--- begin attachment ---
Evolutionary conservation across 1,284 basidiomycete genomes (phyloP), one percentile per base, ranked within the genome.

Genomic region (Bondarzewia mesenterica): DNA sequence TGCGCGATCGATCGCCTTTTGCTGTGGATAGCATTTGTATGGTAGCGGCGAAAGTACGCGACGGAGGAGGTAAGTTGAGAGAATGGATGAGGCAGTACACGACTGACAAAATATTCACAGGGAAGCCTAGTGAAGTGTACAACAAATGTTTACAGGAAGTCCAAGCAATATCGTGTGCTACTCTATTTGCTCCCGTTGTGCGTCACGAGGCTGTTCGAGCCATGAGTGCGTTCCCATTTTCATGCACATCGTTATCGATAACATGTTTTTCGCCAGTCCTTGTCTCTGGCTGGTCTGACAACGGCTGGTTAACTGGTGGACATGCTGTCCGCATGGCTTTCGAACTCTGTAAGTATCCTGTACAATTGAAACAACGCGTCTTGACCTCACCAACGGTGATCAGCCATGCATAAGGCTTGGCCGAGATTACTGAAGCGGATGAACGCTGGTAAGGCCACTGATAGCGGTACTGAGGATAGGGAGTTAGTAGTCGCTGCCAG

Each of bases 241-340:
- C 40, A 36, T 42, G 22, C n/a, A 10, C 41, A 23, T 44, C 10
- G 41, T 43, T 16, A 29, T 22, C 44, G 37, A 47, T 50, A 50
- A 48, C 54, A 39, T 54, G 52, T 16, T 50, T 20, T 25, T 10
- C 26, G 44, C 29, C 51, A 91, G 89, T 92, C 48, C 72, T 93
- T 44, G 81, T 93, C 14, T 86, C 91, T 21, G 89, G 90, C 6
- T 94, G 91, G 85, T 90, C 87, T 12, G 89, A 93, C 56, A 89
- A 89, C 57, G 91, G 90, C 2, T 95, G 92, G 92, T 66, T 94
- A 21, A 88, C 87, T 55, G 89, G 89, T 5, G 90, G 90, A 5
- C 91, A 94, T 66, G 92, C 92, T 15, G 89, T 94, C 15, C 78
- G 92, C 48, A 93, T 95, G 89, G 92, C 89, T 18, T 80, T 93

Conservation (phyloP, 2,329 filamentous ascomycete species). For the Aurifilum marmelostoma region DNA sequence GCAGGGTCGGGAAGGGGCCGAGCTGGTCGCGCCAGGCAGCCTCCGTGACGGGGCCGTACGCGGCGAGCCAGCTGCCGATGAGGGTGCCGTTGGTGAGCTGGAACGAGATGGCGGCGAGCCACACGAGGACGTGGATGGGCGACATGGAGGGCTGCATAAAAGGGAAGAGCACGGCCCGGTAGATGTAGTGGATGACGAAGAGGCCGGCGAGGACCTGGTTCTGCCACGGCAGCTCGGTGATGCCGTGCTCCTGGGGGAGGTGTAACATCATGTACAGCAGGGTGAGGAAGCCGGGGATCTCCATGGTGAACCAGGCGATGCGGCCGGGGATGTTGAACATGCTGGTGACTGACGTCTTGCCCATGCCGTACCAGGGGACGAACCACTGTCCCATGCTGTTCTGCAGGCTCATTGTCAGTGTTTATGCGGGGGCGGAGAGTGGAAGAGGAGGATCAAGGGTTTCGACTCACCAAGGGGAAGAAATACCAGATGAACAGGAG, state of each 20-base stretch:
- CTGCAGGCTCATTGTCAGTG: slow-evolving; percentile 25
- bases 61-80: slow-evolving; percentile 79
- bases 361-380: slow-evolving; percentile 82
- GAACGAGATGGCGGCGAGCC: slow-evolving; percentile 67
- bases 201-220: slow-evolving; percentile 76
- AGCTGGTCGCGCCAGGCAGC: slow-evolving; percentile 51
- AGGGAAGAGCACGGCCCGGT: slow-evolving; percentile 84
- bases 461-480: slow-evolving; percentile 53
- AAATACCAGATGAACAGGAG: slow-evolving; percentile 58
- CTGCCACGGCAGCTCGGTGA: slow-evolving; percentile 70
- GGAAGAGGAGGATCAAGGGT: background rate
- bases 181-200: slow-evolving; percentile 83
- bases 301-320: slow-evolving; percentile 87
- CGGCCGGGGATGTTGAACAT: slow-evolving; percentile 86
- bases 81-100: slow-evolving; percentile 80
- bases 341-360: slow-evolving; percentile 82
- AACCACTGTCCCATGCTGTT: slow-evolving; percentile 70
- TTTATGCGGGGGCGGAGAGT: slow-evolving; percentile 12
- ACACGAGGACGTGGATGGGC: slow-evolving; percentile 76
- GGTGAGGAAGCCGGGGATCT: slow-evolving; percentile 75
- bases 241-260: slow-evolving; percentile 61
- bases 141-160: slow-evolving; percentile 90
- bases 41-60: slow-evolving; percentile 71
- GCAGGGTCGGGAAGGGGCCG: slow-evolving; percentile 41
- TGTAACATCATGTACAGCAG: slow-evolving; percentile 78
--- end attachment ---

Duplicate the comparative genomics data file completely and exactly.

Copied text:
Evolutionary conservation across 1,284 basidiomycete genomes (phyloP), one percentile per base, ranked within the genome.

Genomic region (Bondarzewia mesenterica): DNA sequence TGCGCGATCGATCGCCTTTTGCTGTGGATAGCATTTGTATGGTAGCGGCGAAAGTACGCGACGGAGGAGGTAAGTTGAGAGAATGGATGAGGCAGTACACGACTGACAAAATATTCACAGGGAAGCCTAGTGAAGTGTACAACAAATGTTTACAGGAAGTCCAAGCAATATCGTGTGCTACTCTATTTGCTCCCGTTGTGCGTCACGAGGCTGTTCGAGCCATGAGTGCGTTCCCATTTTCATGCACATCGTTATCGATAACATGTTTTTCGCCAGTCCTTGTCTCTGGCTGGTCTGACAACGGCTGGTTAACTGGTGGACATGCTGTCCGCATGGCTTTCGAACTCTGTAAGTATCCTGTACAATTGAAACAACGCGTCTTGACCTCACCAACGGTGATCAGCCATGCATAAGGCTTGGCCGAGATTACTGAAGCGGATGAACGCTGGTAAGGCCACTGATAGCGGTACTGAGGATAGGGAGTTAGTAGTCGCTGCCAG

Each of bases 241-340:
- C 40, A 36, T 42, G 22, C n/a, A 10, C 41, A 23, T 44, C 10
- G 41, T 43, T 16, A 29, T 22, C 44, G 37, A 47, T 50, A 50
- A 48, C 54, A 39, T 54, G 52, T 16, T 50, T 20, T 25, T 10
- C 26, G 44, C 29, C 51, A 91, G 89, T 92, C 48, C 72, T 93
- T 44, G 81, T 93, C 14, T 86, C 91, T 21, G 89, G 90, C 6
- T 94, G 91, G 85, T 90, C 87, T 12, G 89, A 93, C 56, A 89
- A 89, C 57, G 91, G 90, C 2, T 95, G 92, G 92, T 66, T 94
- A 21, A 88, C 87, T 55, G 89, G 89, T 5, G 90, G 90, A 5
- C 91, A 94, T 66, G 92, C 92, T 15, G 89, T 94, C 15, C 78
- G 92, C 48, A 93, T 95, G 89, G 92, C 89, T 18, T 80, T 93

Conservation (phyloP, 2,329 filamentous ascomycete species). For the Aurifilum marmelostoma region DNA sequence GCAGGGTCGGGAAGGGGCCGAGCTGGTCGCGCCAGGCAGCCTCCGTGACGGGGCCGTACGCGGCGAGCCAGCTGCCGATGAGGGTGCCGTTGGTGAGCTGGAACGAGATGGCGGCGAGCCACACGAGGACGTGGATGGGCGACATGGAGGGCTGCATAAAAGGGAAGAGCACGGCCCGGTAGATGTAGTGGATGACGAAGAGGCCGGCGAGGACCTGGTTCTGCCACGGCAGCTCGGTGATGCCGTGCTCCTGGGGGAGGTGTAACATCATGTACAGCAGGGTGAGGAAGCCGGGGATCTCCATGGTGAACCAGGCGATGCGGCCGGGGATGTTGAACATGCTGGTGACTGACGTCTTGCCCATGCCGTACCAGGGGACGAACCACTGTCCCATGCTGTTCTGCAGGCTCATTGTCAGTGTTTATGCGGGGGCGGAGAGTGGAAGAGGAGGATCAAGGGTTTCGACTCACCAAGGGGAAGAAATACCAGATGAACAGGAG, state of each 20-base stretch:
- CTGCAGGCTCATTGTCAGTG: slow-evolving; percentile 25
- bases 61-80: slow-evolving; percentile 79
- bases 361-380: slow-evolving; percentile 82
- GAACGAGATGGCGGCGAGCC: slow-evolving; percentile 67
- bases 201-220: slow-evolving; percentile 76
- AGCTGGTCGCGCCAGGCAGC: slow-evolving; percentile 51
- AGGGAAGAGCACGGCCCGGT: slow-evolving; percentile 84
- bases 461-480: slow-evolving; percentile 53
- AAATACCAGATGAACAGGAG: slow-evolving; percentile 58
- CTGCCACGGCAGCTCGGTGA: slow-evolving; percentile 70
- GGAAGAGGAGGATCAAGGGT: background rate
- bases 181-200: slow-evolving; percentile 83
- bases 301-320: slow-evolving; percentile 87
- CGGCCGGGGATGTTGAACAT: slow-evolving; percentile 86
- bases 81-100: slow-evolving; percentile 80
- bases 341-360: slow-evolving; percentile 82
- AACCACTGTCCCATGCTGTT: slow-evolving; percentile 70
- TTTATGCGGGGGCGGAGAGT: slow-evolving; percentile 12
- ACACGAGGACGTGGATGGGC: slow-evolving; percentile 76
- GGTGAGGAAGCCGGGGATCT: slow-evolving; percentile 75
- bases 241-260: slow-evolving; percentile 61
- bases 141-160: slow-evolving; percentile 90
- bases 41-60: slow-evolving; percentile 71
- GCAGGGTCGGGAAGGGGCCG: slow-evolving; percentile 41
- TGTAACATCATGTACAGCAG: slow-evolving; percentile 78